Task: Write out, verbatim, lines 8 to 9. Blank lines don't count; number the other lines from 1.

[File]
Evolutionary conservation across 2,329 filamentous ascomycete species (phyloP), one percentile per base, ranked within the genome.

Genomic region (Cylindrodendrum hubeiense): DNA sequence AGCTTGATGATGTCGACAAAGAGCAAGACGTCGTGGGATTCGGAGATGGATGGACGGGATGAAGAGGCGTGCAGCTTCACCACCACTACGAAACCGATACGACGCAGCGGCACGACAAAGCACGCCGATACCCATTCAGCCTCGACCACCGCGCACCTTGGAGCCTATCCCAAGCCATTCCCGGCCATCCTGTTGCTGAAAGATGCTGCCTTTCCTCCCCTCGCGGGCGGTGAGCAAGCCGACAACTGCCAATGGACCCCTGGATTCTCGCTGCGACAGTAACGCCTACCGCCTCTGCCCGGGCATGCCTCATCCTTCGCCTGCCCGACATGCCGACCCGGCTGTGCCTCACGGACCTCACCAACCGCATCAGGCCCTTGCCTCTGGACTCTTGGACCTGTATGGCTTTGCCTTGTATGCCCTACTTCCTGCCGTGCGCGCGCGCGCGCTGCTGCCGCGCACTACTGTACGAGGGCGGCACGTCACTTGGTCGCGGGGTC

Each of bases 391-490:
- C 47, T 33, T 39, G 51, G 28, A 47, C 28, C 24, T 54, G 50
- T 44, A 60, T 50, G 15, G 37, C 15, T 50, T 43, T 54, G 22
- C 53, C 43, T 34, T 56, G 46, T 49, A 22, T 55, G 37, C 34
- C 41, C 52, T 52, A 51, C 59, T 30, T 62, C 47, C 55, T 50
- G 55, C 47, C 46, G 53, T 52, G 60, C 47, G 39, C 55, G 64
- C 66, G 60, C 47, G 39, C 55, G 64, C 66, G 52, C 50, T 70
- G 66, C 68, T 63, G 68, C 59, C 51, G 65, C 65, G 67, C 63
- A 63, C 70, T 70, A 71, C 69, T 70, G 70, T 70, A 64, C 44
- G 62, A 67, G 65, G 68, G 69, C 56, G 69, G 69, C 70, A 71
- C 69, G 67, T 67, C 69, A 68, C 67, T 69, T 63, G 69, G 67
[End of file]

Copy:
- G 55, C 47, C 46, G 53, T 52, G 60, C 47, G 39, C 55, G 64
- C 66, G 60, C 47, G 39, C 55, G 64, C 66, G 52, C 50, T 70